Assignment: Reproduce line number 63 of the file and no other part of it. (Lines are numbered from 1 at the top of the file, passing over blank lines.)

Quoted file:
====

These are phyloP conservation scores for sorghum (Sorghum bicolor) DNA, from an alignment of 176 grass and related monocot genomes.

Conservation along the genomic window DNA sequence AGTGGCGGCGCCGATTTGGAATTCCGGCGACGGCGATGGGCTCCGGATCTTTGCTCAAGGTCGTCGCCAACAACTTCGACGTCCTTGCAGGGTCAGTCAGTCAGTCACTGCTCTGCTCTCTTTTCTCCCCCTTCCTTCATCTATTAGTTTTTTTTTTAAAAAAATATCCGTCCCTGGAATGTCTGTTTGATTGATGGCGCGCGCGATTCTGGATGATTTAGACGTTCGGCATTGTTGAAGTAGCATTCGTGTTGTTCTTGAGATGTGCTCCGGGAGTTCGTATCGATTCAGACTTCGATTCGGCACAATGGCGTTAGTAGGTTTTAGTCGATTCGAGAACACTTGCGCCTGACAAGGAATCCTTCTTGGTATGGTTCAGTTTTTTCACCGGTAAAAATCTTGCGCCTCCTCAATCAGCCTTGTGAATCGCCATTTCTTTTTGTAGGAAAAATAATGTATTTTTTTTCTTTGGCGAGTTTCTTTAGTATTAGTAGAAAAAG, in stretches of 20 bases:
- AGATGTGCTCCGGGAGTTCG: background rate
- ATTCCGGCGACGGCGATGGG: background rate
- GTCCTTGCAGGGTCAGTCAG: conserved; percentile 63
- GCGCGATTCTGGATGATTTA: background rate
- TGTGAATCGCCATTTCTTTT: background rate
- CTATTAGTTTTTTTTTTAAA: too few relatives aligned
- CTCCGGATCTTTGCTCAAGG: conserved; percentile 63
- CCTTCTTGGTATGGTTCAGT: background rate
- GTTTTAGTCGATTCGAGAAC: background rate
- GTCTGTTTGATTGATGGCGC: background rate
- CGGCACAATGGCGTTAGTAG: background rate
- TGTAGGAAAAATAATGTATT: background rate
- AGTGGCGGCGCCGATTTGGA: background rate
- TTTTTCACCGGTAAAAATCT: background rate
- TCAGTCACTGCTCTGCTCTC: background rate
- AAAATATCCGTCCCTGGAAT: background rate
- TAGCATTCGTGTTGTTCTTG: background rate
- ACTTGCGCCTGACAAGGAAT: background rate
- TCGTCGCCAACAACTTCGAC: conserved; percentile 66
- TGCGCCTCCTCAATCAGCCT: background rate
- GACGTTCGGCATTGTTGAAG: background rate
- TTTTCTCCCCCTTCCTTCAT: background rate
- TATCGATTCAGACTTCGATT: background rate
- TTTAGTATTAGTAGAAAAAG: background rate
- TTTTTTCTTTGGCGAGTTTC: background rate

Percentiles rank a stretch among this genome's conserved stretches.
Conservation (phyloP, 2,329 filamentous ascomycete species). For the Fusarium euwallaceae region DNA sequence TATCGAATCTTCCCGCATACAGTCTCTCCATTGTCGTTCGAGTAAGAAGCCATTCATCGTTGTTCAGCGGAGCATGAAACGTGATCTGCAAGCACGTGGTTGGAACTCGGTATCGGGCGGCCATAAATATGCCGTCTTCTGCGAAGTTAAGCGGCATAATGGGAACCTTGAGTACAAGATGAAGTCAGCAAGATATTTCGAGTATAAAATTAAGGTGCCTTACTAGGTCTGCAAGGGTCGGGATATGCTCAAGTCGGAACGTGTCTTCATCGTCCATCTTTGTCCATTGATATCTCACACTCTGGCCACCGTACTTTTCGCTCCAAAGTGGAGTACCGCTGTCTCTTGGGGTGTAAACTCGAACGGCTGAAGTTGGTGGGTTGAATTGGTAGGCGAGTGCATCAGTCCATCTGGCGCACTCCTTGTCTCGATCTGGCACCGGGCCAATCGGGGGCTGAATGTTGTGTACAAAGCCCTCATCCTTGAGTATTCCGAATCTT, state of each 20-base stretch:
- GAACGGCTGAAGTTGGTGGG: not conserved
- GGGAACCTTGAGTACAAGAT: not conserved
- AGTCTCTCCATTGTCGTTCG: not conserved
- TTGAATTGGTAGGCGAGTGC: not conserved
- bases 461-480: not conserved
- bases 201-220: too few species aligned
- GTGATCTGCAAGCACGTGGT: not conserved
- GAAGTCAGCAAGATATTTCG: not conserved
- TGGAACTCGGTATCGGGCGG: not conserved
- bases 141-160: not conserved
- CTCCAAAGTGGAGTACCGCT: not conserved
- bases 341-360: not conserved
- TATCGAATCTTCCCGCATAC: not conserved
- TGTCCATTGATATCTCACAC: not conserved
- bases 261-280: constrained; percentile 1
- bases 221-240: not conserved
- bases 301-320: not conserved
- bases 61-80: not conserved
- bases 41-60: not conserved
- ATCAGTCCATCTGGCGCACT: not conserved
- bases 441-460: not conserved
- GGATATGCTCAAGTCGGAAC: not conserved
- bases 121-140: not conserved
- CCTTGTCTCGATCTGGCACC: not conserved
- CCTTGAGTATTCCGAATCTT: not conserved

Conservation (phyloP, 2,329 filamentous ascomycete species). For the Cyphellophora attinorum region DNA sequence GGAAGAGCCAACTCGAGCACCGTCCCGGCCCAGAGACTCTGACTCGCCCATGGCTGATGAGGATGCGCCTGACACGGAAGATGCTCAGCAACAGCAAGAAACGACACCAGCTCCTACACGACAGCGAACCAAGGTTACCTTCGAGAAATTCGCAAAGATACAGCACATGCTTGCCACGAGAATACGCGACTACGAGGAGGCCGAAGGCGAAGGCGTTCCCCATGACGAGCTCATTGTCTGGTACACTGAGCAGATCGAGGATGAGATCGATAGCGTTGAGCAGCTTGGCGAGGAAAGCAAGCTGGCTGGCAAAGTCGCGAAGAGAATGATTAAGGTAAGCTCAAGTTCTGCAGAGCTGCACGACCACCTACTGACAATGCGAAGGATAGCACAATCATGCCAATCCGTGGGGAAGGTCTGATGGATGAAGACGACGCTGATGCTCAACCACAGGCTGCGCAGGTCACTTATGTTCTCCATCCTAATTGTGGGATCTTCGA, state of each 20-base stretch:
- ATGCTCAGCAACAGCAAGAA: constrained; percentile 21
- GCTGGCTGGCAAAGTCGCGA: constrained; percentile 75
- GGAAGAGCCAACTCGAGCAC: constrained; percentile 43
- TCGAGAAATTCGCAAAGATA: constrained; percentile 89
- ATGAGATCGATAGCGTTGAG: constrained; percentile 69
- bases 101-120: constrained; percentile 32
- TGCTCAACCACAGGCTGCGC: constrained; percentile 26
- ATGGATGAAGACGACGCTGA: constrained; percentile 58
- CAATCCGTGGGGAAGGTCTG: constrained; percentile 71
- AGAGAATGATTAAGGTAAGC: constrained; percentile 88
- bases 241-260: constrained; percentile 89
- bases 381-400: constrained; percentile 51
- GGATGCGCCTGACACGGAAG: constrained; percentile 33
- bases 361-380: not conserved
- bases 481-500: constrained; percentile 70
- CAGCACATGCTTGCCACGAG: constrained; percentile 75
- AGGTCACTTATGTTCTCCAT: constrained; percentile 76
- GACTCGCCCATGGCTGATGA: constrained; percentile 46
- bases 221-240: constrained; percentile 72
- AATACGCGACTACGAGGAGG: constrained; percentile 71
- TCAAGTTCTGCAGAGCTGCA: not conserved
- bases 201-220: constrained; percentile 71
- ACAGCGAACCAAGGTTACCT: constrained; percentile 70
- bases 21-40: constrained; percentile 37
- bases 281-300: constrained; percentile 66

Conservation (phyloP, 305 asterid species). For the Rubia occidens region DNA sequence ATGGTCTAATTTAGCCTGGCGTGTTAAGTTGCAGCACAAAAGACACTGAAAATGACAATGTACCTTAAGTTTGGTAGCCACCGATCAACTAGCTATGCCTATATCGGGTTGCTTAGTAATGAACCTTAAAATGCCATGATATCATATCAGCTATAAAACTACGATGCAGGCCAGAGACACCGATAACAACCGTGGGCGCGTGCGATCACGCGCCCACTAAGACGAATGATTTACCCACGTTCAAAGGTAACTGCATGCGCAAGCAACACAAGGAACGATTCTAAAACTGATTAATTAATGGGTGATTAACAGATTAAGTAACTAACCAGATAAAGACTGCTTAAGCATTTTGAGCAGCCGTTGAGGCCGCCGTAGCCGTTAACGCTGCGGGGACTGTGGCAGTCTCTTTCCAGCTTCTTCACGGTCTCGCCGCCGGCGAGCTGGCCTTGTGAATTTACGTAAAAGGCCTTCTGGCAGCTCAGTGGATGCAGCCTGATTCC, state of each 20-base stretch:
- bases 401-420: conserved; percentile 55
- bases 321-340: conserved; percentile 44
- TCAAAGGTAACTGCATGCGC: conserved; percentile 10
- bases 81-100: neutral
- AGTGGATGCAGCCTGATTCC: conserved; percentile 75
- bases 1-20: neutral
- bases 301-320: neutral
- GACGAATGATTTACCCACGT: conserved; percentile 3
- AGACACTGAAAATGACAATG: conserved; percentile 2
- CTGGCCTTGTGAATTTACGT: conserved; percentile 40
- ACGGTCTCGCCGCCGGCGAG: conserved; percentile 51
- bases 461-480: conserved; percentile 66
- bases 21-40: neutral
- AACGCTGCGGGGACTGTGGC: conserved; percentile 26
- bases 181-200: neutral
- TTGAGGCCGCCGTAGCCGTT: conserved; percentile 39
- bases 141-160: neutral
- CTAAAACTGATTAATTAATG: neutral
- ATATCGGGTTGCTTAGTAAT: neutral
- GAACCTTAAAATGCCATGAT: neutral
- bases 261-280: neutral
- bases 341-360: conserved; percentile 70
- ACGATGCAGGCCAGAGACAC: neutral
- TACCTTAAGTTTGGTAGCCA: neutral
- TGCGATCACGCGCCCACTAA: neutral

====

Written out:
- ATGGATGAAGACGACGCTGA: constrained; percentile 58